One Paycheck Away?

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Financial worries are one of the biggest causes of stress and difficulty for families today. One researcher in 2013 found that the top indicator of future divorce for a couple was if they argued about money, especially early in their relationship.

Even more recently, an interview with a homeless man in San Francisco was posted online. The man has “an MBA in finance from Stanford” but has been homeless for ten months. How did this happen to him? In his words, “We’re just one paycheck away.” 2

This concept is part of the reason that finances are such a worry for those trying to support a family. When we’re living from paycheck to paycheck, missing just one of them could definitely have difficult or even disastrous consequences.

The good thing is, it doesn’t have to be this way.

What’s the solution? It sounds pretty intuitive: as soon as you get paid, save some money from your paycheck, preferably a set percentage. And when you start to earn more money, start to save more money.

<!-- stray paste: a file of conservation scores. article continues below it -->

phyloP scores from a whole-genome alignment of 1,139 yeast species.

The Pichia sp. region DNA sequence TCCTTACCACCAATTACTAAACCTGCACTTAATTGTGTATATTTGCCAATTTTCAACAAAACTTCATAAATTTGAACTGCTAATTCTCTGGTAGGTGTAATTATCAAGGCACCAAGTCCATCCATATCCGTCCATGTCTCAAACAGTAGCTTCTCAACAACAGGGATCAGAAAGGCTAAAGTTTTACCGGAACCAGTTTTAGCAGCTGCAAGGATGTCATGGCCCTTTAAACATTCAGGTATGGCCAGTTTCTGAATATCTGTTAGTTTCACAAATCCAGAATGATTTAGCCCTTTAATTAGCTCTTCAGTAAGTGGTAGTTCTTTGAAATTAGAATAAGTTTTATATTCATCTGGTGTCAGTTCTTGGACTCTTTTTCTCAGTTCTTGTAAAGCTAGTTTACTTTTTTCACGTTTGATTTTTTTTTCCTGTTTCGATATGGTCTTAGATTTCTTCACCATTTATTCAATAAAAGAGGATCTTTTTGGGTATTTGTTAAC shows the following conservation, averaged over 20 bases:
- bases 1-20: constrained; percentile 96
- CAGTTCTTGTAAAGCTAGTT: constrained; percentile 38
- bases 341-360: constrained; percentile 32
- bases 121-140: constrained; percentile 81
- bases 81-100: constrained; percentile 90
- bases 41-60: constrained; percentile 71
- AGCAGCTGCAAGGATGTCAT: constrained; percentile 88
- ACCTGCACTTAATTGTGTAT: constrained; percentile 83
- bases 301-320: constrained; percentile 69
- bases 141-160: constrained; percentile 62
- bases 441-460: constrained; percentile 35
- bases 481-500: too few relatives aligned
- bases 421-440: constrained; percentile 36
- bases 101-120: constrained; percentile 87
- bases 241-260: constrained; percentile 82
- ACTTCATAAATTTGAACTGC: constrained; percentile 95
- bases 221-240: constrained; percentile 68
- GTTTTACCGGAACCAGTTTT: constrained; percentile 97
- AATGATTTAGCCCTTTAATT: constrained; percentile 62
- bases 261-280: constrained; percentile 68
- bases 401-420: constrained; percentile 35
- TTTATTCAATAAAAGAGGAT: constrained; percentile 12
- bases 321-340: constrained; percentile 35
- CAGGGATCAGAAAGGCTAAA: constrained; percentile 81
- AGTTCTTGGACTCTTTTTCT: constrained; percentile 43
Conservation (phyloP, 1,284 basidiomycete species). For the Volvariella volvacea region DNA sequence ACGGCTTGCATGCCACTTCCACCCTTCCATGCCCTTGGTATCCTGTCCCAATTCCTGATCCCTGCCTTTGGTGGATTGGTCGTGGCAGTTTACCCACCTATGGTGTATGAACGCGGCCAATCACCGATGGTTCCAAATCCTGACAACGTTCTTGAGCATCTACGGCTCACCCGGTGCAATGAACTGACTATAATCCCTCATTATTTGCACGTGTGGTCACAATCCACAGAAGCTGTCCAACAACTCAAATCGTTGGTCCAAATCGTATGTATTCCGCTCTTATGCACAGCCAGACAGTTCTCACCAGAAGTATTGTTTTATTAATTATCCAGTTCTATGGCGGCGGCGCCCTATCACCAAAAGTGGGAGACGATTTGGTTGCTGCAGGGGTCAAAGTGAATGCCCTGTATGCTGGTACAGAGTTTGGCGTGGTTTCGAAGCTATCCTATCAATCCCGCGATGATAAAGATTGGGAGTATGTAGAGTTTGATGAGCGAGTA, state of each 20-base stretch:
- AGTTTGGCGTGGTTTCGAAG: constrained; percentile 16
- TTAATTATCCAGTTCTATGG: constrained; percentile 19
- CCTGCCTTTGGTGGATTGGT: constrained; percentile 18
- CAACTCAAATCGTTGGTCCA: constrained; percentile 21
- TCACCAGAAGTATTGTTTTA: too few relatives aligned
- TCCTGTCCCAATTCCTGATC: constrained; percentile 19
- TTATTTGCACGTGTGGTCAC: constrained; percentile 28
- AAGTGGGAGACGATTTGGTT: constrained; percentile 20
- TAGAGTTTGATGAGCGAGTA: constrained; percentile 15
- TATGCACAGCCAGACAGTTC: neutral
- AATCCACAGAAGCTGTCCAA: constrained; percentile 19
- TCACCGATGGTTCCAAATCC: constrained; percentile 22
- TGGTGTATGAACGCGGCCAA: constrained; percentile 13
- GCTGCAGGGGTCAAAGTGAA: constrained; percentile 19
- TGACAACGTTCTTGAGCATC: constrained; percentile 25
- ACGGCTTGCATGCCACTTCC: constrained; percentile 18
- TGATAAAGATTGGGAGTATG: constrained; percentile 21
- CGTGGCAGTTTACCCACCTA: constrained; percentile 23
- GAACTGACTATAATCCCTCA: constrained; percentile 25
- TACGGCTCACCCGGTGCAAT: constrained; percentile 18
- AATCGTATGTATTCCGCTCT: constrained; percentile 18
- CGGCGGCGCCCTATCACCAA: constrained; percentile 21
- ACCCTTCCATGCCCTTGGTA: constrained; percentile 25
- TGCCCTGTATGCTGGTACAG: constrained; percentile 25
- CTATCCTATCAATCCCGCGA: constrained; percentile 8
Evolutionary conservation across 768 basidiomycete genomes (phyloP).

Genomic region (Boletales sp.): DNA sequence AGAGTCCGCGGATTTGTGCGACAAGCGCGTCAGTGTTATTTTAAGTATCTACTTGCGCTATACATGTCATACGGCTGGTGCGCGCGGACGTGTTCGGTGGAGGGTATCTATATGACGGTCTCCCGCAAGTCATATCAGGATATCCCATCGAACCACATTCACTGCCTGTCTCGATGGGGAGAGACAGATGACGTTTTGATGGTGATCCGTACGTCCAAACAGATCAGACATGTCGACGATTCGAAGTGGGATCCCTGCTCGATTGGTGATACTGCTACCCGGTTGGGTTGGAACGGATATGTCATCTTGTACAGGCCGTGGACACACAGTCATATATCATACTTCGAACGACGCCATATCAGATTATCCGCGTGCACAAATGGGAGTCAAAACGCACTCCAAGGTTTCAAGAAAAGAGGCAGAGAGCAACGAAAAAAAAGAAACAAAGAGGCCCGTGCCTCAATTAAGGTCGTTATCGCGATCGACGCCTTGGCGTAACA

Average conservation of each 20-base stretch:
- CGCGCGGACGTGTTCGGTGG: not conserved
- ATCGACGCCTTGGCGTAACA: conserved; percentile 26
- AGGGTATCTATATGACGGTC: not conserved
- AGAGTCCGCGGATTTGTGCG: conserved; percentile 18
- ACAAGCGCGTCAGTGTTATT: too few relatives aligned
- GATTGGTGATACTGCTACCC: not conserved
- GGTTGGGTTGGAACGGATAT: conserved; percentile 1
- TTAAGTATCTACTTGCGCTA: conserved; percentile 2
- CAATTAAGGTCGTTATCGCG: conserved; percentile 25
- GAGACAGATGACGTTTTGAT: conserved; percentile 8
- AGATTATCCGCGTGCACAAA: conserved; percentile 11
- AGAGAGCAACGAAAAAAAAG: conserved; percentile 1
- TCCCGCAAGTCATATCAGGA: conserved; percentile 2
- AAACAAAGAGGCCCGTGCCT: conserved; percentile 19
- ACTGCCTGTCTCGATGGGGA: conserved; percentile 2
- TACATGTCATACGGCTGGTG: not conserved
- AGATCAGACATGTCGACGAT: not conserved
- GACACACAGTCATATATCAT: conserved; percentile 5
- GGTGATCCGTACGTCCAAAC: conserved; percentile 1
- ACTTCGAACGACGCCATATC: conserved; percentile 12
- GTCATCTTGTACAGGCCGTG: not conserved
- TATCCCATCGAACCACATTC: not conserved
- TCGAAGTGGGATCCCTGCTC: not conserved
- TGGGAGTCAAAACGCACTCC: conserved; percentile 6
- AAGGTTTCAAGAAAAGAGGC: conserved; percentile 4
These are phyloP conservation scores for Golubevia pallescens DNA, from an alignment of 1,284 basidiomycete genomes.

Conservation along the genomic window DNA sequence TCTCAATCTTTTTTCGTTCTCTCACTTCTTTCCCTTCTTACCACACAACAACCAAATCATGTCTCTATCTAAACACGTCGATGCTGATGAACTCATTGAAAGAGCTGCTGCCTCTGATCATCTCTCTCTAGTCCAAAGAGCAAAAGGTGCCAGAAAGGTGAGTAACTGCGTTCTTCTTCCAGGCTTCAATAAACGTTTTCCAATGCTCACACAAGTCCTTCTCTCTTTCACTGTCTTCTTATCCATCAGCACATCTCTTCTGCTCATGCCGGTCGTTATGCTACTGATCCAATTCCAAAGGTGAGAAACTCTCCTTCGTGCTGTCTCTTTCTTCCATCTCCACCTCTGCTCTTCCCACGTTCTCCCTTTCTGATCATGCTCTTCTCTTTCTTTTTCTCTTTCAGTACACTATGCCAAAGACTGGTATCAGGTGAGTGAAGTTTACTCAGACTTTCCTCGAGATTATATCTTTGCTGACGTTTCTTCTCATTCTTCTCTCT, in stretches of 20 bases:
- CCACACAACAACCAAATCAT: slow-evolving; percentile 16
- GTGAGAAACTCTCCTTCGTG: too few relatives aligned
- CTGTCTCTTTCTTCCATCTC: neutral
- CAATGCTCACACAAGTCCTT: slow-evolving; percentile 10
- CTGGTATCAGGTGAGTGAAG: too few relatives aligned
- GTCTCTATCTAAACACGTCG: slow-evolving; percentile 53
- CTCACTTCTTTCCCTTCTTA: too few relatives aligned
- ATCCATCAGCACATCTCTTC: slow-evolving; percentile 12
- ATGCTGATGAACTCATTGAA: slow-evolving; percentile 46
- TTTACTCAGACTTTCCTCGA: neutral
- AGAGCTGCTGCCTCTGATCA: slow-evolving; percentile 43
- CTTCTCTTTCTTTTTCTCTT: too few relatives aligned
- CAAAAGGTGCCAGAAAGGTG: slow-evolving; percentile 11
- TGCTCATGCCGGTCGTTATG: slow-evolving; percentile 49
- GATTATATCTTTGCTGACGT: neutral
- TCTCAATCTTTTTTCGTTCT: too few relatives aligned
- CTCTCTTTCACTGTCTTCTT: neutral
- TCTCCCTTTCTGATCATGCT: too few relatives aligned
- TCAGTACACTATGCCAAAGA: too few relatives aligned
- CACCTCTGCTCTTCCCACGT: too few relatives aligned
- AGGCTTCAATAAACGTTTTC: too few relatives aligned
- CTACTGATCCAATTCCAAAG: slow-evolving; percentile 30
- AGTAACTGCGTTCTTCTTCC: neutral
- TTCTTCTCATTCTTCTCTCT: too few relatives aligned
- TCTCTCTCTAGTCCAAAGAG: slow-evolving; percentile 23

Saving a percent of your income instead of an amount means that every raise or bonus you get will help you in the future, and your spending habits will not increase as much right now. It’s the principle of ‘waste not, want not’—an investment for the future of a family.

Although this is simple, it’s not an easy habit to start if we’re like most Americans. Financial advisors have noted that an increase in salary or income typically means that a family will also increase their spending to match it. If we don’t save our money right when it comes, we’ll probably end up finding another use for it, and at the end of the month, we won’t have anything to put away into savings. This behavior comes from the same part of human nature that a credit card company takes advantage of when they raise a credit limit to entice people further into debt: With more money available, why not relax a little and get the things you couldn’t pay for earlier?

It’s an attractive idea to be free financially, but that freedom doesn’t come when we’re able to spend as much as we want. Financial freedom comes when we don’t have to worry about missing that next paycheck. By learning to live with what we have now, we’re preparing our families and ourselves for the future.

—Sam Watson, Editor, Stance